“There were a couple of really spiteful pieces written, but nobody gets 100 percent,” Rushdie says, and then, laughing—“I got a good review from Michiko Kakutani. When does that happen? Some said, ‘He drops too many names, he knows too many famous people.’ But fuck it, so I do. What am I supposed to do? Deliberately make people anonymous just because they’re well-known? One of the pleasures of telling this story was to be able to say who did what for me. The fact that it was Margaret Drabble who moved out of her house so I could live in it. The fact that when I was invited to speak at MIT, Susan Sontag agreed to be my beard—she went there to do an event and then said, ‘Actually I’m just here to introduce him.’ How does it become wrong to mention that very eminent people did very brave things for me?”
Earlier efforts to adapt Midnight’s Children, which follows the children born at the moment of India’s independence through thirty years of struggle (including war over Bangladesh), ran aground because of the fatwa, he says.* “I had given up on the idea of a film. I thought, truthfully, I don’t care. The book’s still there.” But Mehta persuaded him, not just to sell her the rights (“a ferocious bargain”), but then to adapt the 600-page novel, first into a two-part screenplay they couldn’t interest a single investor in, then a filmable feature script. “You have to be just savagely ruthless,” he says about the process of writing the screenplay, his first. “You have to make space for film, you can’t just have the script filling up two hours.” For guidance, he put together a syllabus of the best book-to-movie adaptations (John Huston’s The Dead, Martin Scorsese’s The Age of Innocence), then taught the class himself, at Emory, where he’s a writer in residence. “Everybody was saying it was a book that couldn’t be filmed,” he says. “We just thought, Fuck that!”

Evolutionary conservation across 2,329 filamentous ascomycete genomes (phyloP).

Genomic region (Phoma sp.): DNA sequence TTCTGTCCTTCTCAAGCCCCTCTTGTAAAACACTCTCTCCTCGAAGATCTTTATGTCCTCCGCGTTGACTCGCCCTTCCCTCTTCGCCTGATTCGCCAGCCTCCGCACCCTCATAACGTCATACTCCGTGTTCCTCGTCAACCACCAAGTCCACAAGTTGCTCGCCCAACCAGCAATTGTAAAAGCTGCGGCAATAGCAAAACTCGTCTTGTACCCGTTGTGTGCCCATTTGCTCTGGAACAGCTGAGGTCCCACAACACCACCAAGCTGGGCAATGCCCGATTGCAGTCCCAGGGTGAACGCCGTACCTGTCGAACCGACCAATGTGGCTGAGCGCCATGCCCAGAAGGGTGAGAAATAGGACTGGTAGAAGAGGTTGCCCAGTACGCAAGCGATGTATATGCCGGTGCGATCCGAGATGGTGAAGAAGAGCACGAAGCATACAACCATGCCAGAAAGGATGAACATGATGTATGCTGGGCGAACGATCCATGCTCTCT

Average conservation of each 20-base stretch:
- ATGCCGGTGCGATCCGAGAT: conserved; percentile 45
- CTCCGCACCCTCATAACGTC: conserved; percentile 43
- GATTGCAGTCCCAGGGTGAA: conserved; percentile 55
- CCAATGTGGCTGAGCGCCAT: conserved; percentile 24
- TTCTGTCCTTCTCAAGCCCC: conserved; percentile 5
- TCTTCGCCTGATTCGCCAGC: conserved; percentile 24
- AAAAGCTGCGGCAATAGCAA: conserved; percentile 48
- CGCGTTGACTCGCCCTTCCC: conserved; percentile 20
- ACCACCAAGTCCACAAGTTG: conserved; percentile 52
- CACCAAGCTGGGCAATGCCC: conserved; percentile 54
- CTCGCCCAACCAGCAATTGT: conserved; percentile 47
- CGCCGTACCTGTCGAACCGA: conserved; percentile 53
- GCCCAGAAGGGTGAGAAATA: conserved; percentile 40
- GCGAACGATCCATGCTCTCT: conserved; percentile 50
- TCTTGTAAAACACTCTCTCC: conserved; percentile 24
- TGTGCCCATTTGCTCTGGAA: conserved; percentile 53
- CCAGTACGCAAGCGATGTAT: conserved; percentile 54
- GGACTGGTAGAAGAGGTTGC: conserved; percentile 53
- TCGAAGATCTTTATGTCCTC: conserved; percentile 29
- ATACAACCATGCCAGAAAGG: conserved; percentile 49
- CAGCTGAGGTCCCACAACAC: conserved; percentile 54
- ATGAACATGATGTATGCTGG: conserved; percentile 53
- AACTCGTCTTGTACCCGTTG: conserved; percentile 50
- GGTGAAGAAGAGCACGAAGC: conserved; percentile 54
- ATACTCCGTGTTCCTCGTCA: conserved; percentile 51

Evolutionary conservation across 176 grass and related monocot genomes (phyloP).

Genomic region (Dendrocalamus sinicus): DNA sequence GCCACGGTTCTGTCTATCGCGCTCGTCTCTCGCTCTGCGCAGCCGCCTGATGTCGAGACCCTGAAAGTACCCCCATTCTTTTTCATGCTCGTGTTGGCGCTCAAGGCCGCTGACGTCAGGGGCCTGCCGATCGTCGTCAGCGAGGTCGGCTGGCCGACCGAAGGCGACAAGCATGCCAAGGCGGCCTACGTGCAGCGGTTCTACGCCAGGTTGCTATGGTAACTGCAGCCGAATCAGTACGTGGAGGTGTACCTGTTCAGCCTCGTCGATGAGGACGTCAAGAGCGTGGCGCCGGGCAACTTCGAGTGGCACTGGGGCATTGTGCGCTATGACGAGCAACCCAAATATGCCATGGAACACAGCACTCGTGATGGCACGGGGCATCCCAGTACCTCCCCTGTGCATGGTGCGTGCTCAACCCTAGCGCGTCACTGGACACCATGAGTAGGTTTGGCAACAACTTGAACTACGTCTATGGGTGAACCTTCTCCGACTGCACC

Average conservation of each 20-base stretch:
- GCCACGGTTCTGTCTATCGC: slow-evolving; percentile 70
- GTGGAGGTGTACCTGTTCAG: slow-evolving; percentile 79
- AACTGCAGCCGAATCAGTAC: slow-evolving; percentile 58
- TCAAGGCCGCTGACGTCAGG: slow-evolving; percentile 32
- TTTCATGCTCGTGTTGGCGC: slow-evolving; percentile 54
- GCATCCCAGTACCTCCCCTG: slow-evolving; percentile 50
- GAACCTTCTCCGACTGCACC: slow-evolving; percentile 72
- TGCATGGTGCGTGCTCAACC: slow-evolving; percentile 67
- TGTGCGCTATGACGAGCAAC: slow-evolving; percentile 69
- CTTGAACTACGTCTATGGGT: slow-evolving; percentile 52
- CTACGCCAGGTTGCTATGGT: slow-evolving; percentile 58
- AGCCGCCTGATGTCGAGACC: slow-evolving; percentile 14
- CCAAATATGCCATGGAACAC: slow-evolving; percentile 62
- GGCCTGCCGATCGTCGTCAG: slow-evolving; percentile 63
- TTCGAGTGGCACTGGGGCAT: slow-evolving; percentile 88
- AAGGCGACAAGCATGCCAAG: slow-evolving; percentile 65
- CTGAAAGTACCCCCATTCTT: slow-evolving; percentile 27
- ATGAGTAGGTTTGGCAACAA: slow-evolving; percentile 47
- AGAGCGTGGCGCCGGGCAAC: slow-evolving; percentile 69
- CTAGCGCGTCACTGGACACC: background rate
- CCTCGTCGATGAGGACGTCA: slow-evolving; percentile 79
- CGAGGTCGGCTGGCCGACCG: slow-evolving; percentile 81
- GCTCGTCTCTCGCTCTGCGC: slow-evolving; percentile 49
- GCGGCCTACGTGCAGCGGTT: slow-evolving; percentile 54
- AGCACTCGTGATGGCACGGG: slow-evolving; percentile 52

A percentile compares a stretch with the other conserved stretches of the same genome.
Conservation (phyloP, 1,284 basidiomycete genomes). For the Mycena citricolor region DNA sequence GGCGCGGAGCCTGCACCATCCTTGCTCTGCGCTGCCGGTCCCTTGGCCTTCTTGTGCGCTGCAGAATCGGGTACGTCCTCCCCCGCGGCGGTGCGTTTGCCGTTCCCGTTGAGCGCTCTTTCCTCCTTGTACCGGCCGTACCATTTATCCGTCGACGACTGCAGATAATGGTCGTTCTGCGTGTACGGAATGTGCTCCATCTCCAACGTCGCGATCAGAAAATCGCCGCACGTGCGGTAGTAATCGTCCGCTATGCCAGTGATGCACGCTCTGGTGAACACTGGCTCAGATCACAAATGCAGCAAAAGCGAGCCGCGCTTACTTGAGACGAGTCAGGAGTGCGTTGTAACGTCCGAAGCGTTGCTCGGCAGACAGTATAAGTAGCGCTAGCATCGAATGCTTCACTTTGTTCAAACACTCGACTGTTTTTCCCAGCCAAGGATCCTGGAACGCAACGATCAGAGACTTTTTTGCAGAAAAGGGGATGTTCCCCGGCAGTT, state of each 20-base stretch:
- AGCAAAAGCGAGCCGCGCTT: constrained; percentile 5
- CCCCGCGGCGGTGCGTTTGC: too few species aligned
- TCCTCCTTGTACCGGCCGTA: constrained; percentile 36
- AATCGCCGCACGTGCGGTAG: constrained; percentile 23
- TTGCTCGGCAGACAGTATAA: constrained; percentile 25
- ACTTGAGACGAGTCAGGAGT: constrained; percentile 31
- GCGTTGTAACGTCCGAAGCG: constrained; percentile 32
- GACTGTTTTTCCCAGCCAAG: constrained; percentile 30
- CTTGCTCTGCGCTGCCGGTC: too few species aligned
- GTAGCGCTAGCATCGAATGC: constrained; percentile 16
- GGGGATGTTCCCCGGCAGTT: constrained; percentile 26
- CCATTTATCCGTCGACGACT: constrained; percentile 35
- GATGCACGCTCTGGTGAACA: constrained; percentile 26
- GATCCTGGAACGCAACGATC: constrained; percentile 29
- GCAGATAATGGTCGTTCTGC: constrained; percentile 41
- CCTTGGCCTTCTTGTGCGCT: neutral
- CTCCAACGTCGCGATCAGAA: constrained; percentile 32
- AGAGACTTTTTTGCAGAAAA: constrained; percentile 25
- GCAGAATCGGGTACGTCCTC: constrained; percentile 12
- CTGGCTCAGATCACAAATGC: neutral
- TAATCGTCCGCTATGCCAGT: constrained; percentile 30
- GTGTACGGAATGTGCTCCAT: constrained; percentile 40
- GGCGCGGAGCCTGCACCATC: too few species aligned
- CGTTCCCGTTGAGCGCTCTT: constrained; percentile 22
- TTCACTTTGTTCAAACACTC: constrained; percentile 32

“This is a very important book for me, it’s a book that actually gave me the confidence that I could be the writer I had hoped I could be. Big moment in my life. I would have hated to just step away from it and go into the opening night, and think, Oh my God, that’s not what I want at all. I wanted to be implicated in it. If the film’s no good, I want it to be my fault, too—I don’t want to just blame someone else. So you roll up your sleeves and go to work.”
*This article originally appeared in the April 29, 2013 issue of New York Magazine.
*This article has been corrected to show that the war in India portrayed in Midnight’s Children was over Bangladesh, not with it.